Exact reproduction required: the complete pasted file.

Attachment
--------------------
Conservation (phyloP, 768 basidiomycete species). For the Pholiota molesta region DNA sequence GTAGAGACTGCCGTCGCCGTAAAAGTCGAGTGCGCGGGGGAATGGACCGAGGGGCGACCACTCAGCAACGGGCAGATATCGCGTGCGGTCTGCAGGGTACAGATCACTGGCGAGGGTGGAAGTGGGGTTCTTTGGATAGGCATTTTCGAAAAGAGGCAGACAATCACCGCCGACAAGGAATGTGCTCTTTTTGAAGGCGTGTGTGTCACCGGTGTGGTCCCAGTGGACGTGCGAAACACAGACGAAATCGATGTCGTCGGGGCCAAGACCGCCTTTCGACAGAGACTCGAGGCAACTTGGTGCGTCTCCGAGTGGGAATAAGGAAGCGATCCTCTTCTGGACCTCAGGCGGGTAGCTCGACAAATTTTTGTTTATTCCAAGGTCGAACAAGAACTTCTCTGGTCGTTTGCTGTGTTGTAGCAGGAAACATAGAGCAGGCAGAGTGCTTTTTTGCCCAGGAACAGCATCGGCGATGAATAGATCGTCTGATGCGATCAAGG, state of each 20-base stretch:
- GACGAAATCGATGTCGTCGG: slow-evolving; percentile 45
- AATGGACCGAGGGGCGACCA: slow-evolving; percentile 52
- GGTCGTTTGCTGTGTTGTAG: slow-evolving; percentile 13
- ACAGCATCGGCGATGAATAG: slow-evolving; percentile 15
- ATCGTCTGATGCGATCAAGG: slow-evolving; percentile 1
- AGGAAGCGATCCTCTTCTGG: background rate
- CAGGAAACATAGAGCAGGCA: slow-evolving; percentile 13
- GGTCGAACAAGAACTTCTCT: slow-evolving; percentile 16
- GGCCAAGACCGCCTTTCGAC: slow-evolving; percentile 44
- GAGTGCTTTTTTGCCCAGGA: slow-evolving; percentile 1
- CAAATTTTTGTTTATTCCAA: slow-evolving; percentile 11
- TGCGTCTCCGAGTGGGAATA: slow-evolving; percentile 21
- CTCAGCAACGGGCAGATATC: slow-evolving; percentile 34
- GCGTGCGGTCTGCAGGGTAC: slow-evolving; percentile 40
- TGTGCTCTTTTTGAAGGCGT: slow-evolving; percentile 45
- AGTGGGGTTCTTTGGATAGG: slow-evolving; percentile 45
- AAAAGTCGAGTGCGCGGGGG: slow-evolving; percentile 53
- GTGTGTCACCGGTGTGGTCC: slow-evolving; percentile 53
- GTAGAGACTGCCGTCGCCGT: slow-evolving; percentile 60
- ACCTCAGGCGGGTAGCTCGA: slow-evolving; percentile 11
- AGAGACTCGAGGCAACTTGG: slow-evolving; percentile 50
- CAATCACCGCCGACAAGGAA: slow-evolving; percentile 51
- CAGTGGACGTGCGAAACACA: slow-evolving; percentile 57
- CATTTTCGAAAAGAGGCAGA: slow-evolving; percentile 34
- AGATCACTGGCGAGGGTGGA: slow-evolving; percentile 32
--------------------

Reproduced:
Conservation (phyloP, 768 basidiomycete species). For the Pholiota molesta region DNA sequence GTAGAGACTGCCGTCGCCGTAAAAGTCGAGTGCGCGGGGGAATGGACCGAGGGGCGACCACTCAGCAACGGGCAGATATCGCGTGCGGTCTGCAGGGTACAGATCACTGGCGAGGGTGGAAGTGGGGTTCTTTGGATAGGCATTTTCGAAAAGAGGCAGACAATCACCGCCGACAAGGAATGTGCTCTTTTTGAAGGCGTGTGTGTCACCGGTGTGGTCCCAGTGGACGTGCGAAACACAGACGAAATCGATGTCGTCGGGGCCAAGACCGCCTTTCGACAGAGACTCGAGGCAACTTGGTGCGTCTCCGAGTGGGAATAAGGAAGCGATCCTCTTCTGGACCTCAGGCGGGTAGCTCGACAAATTTTTGTTTATTCCAAGGTCGAACAAGAACTTCTCTGGTCGTTTGCTGTGTTGTAGCAGGAAACATAGAGCAGGCAGAGTGCTTTTTTGCCCAGGAACAGCATCGGCGATGAATAGATCGTCTGATGCGATCAAGG, state of each 20-base stretch:
- GACGAAATCGATGTCGTCGG: slow-evolving; percentile 45
- AATGGACCGAGGGGCGACCA: slow-evolving; percentile 52
- GGTCGTTTGCTGTGTTGTAG: slow-evolving; percentile 13
- ACAGCATCGGCGATGAATAG: slow-evolving; percentile 15
- ATCGTCTGATGCGATCAAGG: slow-evolving; percentile 1
- AGGAAGCGATCCTCTTCTGG: background rate
- CAGGAAACATAGAGCAGGCA: slow-evolving; percentile 13
- GGTCGAACAAGAACTTCTCT: slow-evolving; percentile 16
- GGCCAAGACCGCCTTTCGAC: slow-evolving; percentile 44
- GAGTGCTTTTTTGCCCAGGA: slow-evolving; percentile 1
- CAAATTTTTGTTTATTCCAA: slow-evolving; percentile 11
- TGCGTCTCCGAGTGGGAATA: slow-evolving; percentile 21
- CTCAGCAACGGGCAGATATC: slow-evolving; percentile 34
- GCGTGCGGTCTGCAGGGTAC: slow-evolving; percentile 40
- TGTGCTCTTTTTGAAGGCGT: slow-evolving; percentile 45
- AGTGGGGTTCTTTGGATAGG: slow-evolving; percentile 45
- AAAAGTCGAGTGCGCGGGGG: slow-evolving; percentile 53
- GTGTGTCACCGGTGTGGTCC: slow-evolving; percentile 53
- GTAGAGACTGCCGTCGCCGT: slow-evolving; percentile 60
- ACCTCAGGCGGGTAGCTCGA: slow-evolving; percentile 11
- AGAGACTCGAGGCAACTTGG: slow-evolving; percentile 50
- CAATCACCGCCGACAAGGAA: slow-evolving; percentile 51
- CAGTGGACGTGCGAAACACA: slow-evolving; percentile 57
- CATTTTCGAAAAGAGGCAGA: slow-evolving; percentile 34
- AGATCACTGGCGAGGGTGGA: slow-evolving; percentile 32